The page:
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Right Place, Wrong Time

Rate It! Avg: 5.0 (12 ratings)
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Right Place, Wrong Time album cover
01
Tore Up
3:20
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02
Right Place, Wrong Time
5:26
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03
Easy Go
4:48
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04
Three Times a Fool
3:13
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05
Rainy Night In Georgia
4:02
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06
Natural Ball
3:31
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07
I Wonder Why
4:14
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08
Your Turn to Cry
3:40
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09
Lonely Man
2:52
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10
Take a Look Behind
5:42
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Album Information

Total Tracks: 10   Total Length: 40:48

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mailman

Easily among Rush's finest recordings. I've had the Lp since its release 35 years ago and it's a favorite. Highly recommended. Original release on Bullfrog Records catalog #301

They Say All Music Guide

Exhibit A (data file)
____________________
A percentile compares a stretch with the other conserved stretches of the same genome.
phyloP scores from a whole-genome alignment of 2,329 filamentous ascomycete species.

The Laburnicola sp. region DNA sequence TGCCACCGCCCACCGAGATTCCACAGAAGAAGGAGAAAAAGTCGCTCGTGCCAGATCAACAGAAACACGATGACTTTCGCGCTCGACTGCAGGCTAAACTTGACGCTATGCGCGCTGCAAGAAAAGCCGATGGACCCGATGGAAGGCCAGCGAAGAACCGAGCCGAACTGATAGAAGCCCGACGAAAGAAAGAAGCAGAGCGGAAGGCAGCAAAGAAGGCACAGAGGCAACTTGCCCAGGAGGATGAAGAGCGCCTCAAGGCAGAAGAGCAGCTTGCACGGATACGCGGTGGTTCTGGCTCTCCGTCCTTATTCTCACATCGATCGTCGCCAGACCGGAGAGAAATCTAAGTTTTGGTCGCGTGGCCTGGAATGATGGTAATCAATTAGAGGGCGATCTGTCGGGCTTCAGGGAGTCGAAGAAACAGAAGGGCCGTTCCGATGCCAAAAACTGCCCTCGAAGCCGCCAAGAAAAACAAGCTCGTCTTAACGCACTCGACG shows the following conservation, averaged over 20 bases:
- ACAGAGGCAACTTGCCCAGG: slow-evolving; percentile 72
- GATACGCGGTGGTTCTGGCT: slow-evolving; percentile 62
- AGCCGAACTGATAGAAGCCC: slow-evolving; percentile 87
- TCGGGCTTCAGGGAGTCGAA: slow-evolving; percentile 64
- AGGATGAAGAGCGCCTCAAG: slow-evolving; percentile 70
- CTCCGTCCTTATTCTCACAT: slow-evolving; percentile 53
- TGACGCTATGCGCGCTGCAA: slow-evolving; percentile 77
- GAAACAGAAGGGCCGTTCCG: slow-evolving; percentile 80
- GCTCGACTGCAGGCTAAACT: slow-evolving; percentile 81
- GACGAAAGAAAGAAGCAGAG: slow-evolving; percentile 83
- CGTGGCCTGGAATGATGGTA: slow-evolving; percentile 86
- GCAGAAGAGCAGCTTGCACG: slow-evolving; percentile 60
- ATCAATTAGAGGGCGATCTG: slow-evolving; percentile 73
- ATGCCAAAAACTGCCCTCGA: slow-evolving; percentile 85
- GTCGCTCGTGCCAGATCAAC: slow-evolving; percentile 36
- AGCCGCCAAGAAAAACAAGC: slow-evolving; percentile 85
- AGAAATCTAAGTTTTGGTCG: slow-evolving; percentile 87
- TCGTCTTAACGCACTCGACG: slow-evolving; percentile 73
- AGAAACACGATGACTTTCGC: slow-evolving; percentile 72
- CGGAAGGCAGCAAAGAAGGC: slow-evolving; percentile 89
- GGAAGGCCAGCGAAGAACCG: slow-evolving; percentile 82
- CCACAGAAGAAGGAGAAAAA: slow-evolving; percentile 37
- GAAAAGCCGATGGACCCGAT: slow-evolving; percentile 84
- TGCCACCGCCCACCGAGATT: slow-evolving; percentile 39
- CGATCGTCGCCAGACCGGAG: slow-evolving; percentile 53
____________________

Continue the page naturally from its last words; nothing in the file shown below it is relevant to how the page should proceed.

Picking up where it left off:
This recording session was not released until five years after it was done. One can imagine the tapes practically smoldering in their cases, the music is so hot. Sorry, there is nothing “wrong” about this blues album at all. Otis Rush was a great blues expander, a man whose guitar playing was in every molecule pure blues. On his solos on this album he strips the idea of the blues down to very simple gestures (i.e., a bent string, but bent in such a subtle way that the seasoned blues listener will be surprised). As a performer he opens up the blues form with his chord progressions and use of horn sections, the latter instrumentation again added in a wonderfully spare manner, bringing to mind a master painter working certain parts of a canvas in order to bring in more light. Blues fans who get tired of the same old song structures, riff, and rhythms should be delighted with most of Rush’s output, and this one is among his best. Sometimes all he does to make a song sound unlike any blues one has ever heard is just a small thing — a chord moving up when one expects it go down, for example. The production is particularly skilled, and the fact that Capitol Records turned this session down after originally producing it can only be reasonably accepted when combined with other decisions this label has made, such as turning down the Doors because singer Jim Morrison had “no charisma.” This record doesn’t mess around at all. The first track takes off like the man they fire out of a cannon at the end of a circus, a perceived climax swaggeringly representing just the beginning, after all. Some of the finest tracks are the ones that go longer than five minutes, allowing the players room to stretch. And that means more of Rush’s great guitar playing, of course. For the final track he leaves the blues behind completely for a moving cover version of “Rainy Night in Georgia” by Tony Joe White. – Eugene Chadbourne

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